The beginning of a new year means a new project for me and this year I chose to spin something. I learned how to spin last year and I’ve been obsessed ever since! I wanted to do something to challenge my new skill set and also use up some of my fiber. I had 50 grams of a gorgeous merino and silk blend sitting around (Morning Glory by Fibre2Go) so I decided to see if I could spin enough yarn out of it for a full project.
I bought an Electric Eel Nano at Christmas to travel with. It worked really well for this project because it is super portable and works really well for fine spinning. I traveled back to NZ from the States soon after Christmas, so I have been spinning everywhere: on airplanes, in hotels, at the beach… I even managed to chain ply from my hammock!
I decided to chain ply the yarn so I could maintain the colorways. By the time I finished spinning, I ended up with just over 385 meters of yarn. This makes the grist roughly 3800 YPP. For my non-spinners, grist is measured in yards per pound (YPP) and is used to quantify the density of yarn. There is another measurement for the diameter of yarn, but I didn’t think to calculate it until after I had used up all the yarn… and it isn’t important enough to unravel part of my scarf for! Anyway, since I’ve only been spinning for about four months, I’m not entirely sure what to aim for but I think I did a pretty good job.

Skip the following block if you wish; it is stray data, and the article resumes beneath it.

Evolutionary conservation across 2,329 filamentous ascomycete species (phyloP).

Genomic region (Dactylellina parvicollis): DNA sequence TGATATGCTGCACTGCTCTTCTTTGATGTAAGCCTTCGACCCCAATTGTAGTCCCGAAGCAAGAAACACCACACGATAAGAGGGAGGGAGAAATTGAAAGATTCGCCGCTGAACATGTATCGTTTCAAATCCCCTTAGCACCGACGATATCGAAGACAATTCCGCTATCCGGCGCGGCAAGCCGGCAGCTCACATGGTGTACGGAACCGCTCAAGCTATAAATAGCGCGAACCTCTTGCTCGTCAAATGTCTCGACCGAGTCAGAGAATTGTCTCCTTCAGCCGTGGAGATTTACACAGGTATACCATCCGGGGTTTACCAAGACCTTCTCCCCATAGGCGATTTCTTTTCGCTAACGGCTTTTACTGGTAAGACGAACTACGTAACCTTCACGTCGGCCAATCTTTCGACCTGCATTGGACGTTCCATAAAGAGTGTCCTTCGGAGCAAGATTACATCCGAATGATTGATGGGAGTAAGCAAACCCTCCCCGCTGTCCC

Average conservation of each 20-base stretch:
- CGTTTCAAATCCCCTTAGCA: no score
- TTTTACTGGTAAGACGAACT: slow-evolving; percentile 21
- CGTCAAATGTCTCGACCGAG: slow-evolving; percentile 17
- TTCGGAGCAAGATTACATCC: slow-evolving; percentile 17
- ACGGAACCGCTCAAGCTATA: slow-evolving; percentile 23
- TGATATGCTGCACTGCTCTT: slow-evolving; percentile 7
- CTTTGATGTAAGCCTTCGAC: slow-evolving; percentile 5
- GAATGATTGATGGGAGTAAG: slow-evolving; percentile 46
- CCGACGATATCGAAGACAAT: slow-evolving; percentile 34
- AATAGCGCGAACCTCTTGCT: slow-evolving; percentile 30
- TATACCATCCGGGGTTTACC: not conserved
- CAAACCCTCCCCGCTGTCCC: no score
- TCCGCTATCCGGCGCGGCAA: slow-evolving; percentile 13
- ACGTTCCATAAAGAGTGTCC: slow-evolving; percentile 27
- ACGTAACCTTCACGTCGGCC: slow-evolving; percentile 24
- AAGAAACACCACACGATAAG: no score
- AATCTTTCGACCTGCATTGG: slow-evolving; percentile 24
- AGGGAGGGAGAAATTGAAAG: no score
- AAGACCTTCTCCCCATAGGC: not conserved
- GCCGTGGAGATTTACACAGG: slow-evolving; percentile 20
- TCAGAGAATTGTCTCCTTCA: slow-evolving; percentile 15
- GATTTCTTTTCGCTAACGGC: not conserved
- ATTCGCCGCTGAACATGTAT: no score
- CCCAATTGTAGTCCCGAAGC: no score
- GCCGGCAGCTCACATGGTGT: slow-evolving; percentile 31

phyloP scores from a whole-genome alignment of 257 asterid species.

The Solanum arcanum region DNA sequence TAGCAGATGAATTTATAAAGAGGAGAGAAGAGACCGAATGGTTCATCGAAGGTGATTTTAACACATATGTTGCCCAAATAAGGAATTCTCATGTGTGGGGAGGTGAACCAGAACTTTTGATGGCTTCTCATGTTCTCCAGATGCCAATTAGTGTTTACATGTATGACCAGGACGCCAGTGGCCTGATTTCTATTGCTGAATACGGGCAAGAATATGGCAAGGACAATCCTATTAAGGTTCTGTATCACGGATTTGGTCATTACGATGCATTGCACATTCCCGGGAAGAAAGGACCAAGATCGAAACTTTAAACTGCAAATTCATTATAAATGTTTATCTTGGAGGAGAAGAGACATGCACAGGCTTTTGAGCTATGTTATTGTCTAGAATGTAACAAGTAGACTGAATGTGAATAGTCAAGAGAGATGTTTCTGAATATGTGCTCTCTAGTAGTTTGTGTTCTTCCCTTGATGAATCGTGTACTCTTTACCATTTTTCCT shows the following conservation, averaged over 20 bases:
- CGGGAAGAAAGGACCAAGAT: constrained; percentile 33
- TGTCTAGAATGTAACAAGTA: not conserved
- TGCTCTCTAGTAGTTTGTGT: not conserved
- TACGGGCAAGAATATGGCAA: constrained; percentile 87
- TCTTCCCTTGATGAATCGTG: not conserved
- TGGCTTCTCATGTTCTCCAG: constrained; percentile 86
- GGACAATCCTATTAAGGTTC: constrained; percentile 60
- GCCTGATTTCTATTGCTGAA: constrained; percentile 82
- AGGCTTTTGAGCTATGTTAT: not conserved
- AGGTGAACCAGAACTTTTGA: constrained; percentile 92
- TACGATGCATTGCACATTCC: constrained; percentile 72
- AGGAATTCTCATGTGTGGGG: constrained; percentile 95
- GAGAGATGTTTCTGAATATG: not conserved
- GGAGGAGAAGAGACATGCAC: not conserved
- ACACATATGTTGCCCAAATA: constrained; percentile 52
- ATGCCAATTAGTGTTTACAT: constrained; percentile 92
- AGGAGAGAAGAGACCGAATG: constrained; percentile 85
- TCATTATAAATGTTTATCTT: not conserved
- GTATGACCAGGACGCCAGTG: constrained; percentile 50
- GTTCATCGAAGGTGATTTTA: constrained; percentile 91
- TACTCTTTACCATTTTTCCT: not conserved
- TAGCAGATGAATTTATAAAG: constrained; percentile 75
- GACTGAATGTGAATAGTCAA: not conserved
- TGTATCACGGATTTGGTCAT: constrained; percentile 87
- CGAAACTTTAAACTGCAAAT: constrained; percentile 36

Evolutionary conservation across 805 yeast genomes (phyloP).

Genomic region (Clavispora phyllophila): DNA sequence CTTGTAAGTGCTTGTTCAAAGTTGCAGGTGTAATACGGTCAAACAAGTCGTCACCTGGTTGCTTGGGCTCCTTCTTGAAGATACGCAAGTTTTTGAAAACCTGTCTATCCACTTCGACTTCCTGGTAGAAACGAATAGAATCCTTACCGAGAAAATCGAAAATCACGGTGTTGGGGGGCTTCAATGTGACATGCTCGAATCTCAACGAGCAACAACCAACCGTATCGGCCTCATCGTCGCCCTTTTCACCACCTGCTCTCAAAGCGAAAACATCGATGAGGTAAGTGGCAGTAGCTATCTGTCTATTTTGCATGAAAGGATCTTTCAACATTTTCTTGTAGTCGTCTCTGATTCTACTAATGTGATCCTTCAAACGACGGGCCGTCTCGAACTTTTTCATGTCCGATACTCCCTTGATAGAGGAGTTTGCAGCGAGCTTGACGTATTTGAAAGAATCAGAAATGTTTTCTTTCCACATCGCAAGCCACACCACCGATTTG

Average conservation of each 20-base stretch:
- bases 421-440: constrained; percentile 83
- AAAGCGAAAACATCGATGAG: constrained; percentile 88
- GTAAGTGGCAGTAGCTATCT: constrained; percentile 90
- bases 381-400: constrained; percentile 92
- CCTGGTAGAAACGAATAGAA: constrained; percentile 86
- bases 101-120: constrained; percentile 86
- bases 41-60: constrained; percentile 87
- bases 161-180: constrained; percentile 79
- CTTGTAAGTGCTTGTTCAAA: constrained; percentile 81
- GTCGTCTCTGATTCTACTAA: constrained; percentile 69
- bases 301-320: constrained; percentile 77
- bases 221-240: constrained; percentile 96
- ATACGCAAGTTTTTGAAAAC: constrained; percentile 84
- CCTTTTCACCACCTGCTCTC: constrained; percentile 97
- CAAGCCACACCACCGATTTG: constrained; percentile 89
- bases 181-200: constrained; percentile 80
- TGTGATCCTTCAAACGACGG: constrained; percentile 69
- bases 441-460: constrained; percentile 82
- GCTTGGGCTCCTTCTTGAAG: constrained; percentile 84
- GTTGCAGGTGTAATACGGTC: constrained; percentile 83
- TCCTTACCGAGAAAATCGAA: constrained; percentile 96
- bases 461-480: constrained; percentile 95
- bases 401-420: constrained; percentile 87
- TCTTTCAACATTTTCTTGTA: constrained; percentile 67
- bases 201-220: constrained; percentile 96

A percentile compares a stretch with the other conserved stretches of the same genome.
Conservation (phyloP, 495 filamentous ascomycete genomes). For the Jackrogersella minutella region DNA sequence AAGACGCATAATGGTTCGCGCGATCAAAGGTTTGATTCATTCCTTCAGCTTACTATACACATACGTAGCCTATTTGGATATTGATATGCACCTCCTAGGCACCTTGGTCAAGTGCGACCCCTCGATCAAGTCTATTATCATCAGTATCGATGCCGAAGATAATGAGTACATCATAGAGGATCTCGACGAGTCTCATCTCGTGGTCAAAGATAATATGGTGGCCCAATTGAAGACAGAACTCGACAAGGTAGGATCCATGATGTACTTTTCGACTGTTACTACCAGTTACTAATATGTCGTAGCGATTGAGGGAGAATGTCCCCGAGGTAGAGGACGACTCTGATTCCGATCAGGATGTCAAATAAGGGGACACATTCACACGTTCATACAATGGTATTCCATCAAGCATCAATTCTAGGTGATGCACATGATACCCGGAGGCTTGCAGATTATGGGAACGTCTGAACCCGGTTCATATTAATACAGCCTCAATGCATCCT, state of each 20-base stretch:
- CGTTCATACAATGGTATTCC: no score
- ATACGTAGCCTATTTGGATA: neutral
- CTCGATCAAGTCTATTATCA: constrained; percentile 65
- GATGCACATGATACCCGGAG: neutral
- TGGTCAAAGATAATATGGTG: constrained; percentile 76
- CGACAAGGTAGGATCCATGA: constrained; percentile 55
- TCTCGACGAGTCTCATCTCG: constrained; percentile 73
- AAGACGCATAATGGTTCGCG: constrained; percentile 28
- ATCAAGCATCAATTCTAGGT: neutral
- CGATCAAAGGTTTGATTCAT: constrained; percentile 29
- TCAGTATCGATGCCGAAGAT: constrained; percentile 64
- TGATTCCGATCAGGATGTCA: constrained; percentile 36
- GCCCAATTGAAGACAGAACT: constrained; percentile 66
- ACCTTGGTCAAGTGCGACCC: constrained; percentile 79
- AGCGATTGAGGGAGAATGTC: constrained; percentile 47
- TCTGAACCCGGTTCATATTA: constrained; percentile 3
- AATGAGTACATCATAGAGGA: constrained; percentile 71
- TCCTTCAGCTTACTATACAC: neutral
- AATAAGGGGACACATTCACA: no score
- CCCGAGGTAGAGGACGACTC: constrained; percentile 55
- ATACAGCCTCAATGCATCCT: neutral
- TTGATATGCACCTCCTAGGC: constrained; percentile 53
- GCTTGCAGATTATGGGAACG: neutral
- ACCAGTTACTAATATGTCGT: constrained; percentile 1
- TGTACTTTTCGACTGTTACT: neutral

After I finished the yarn, I needed to figure what to do with it. I knew I wanted to make a scarf, but I wasn’t sure what the pattern should be. I’ve been spending lots of time near the ocean recently so I wanted to find something to imitate water. I played around trying to create a pattern with some scrap yarn but ultimately ended up buying a pattern that that I liked better: Aran Waves by Kieran Foley. I modified the pattern from a rectangular scarf into a boomerang scarf. I love the asymmetrical shape of boomerang scarves and they have the added benefit of being easy to adapt to whatever length of yarn is available. I also love what boomerang scarves do when you have two toned yarn. In the blocking picture, you can see how the sections of color get gradually smaller as you move across the scarf. To me it looks like a ripple dispersing.
I didn’t have a blocking board, so I used a rug covered with towels to block. I tried to block the scarf edges smoothly but still ended up with a few points. Next time I will play around with the blocking process more. I’m thinking more pins? Or maybe I could try threading a piece of scrap yarn through the edges and pull it tight to make a more graceful curve… Anyway I think this scarf turned out great and I’m excited to wear it around!